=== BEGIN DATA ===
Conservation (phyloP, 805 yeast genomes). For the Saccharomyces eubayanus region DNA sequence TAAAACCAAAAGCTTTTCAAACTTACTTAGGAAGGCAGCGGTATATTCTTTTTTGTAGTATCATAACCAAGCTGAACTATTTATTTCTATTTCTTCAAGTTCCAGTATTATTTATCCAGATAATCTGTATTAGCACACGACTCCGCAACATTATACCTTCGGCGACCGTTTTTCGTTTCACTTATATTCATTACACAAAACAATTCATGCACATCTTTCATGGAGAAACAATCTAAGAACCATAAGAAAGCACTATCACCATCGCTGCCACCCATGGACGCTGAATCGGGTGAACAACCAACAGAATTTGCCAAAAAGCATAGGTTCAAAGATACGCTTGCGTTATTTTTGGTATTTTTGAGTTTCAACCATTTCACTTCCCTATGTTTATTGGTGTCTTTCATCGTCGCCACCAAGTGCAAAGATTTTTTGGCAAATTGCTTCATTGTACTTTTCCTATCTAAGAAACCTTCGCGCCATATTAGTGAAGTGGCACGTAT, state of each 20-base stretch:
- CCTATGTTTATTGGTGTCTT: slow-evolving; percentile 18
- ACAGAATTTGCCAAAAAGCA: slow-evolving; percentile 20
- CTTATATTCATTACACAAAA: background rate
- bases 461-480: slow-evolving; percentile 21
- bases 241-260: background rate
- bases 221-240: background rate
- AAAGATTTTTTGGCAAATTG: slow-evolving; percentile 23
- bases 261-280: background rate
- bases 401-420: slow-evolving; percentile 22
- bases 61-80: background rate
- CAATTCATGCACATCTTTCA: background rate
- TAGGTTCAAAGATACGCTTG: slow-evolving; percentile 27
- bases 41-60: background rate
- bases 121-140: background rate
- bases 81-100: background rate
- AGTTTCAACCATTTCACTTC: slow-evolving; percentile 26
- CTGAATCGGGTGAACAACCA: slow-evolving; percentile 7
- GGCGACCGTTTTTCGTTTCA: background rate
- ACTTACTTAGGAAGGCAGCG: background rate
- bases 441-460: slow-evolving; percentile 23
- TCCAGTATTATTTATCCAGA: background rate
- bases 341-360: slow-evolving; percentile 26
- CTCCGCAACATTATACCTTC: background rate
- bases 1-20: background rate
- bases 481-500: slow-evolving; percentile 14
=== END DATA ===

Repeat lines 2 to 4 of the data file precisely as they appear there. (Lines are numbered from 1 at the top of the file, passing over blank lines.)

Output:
- CCTATGTTTATTGGTGTCTT: slow-evolving; percentile 18
- ACAGAATTTGCCAAAAAGCA: slow-evolving; percentile 20
- CTTATATTCATTACACAAAA: background rate